Just Like humans, in fact, just like all living things, trees have a life cycle. This article will examine these stages and suggest how you should take care of your trees in each stage of their life cycle.
Seeds are a means for trees to ensure that the next generation of the species is spread and propagates – to ensure that the species continues to survive.
The seed contains all the resources needed for it to survive on its own, for a period of time so that it can reach a safe place to germinate.
The best time to sow seeds is in Autumn but you need to ensure that they are planted or sowed at the recommended depth. If they are planted too deep, they may not sprout and if they are planted too shallow the roots won’t take hold and the seedling will wither.
You should ensure that you use a good soil that drains well and place the container in a sunny spot. Ensure that you keep it moist but not wet, as too much water could cause decay and the seed will not sprout. The environment should also be quite humid, so we suggest that you cover the container in a plastic tent with some holes to allow air circulation.
Once your seed germinates, move it to a brighter location – you may need to keep it indoors until you are ready to plant it, but ensure that the plant gets plenty of sunlight.
The seed has now fallen and needs to secure itself – this happens when the primary root emerges from the seed in order to anchor it and to provide the growing plant with water.
Once the primary root is secure, the embryotic shoot emerges which will then appear above the soil.
A tree is considered a seedling until it is about 3 ft or 1 metre tall. This is the stage of the tree life cycle when it is most at risk of disease or damage. The seedling would be called a whip if it does not have any branches.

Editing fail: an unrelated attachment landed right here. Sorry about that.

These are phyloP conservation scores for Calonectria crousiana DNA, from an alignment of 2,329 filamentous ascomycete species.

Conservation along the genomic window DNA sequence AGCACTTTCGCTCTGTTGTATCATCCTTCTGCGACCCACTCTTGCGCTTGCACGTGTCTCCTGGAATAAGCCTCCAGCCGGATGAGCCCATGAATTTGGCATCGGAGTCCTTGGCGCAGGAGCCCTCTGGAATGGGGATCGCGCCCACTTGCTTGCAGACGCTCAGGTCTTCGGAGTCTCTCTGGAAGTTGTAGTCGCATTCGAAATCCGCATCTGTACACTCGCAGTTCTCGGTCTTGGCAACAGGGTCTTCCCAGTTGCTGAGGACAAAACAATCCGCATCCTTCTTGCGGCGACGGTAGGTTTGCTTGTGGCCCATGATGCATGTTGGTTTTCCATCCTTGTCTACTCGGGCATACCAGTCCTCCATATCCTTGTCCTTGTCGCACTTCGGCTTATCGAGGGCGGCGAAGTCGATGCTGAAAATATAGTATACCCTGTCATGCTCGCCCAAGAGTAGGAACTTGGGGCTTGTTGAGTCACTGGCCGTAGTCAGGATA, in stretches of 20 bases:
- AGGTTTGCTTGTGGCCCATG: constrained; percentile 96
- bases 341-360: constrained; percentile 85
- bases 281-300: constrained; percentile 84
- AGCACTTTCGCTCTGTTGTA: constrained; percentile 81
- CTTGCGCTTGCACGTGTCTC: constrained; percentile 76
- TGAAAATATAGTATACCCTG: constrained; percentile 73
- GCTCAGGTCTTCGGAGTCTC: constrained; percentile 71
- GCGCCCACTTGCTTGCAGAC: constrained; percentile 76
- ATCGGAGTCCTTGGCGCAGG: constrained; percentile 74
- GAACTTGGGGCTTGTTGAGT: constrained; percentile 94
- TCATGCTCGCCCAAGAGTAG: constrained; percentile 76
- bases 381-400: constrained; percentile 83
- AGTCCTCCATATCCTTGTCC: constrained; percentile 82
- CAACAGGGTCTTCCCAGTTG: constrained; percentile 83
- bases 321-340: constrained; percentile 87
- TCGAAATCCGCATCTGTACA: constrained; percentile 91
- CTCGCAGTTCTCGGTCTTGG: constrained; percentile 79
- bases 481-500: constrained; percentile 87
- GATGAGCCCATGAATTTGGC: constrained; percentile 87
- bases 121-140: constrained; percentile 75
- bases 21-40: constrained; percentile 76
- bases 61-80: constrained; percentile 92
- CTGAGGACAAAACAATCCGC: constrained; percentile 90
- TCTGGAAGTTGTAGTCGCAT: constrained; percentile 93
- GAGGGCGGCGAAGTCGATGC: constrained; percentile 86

It is best to uproot, store and transplant trees during their dormant phase because they are more able to resist stresses during this phase. This is usually during the Autumn and Winter months.
You need to ensure that the roots remain properly moisturised as the root tips desiccate from lack of moisture. The root tips are extremely important for the tree as this is where new roots will sprout from.
Try to handle the seedling as little as possible.
Choose a spot that is well protected from most of the elements in your garden so that the tree can stand a fighting chance of survival.
Once a tree grows higher than 1m it is considered a sapling, but the duration of time for which the tree is considered a sapling depends on the species.
Water is much more important than fertilizer in the first two years, so make sure that you keep the soil moist, but not wet. Even though your tree is at it’s weakest just after planting it and will need a fair amount of water, you can still over water it and you could lose your tree. To check if it has enough water, you can dig a small trench around the sapling and checking if the soil is still moist. If this is dry to the touch, your plant needs water.
Ensure that you use the deep watering technique with saplings that are planted in your garden. Shallow watering will result in surface roots forming which are too weak to support the young tree and will make it more susceptible to disease.
Stay tuned for part 2 of this informative article.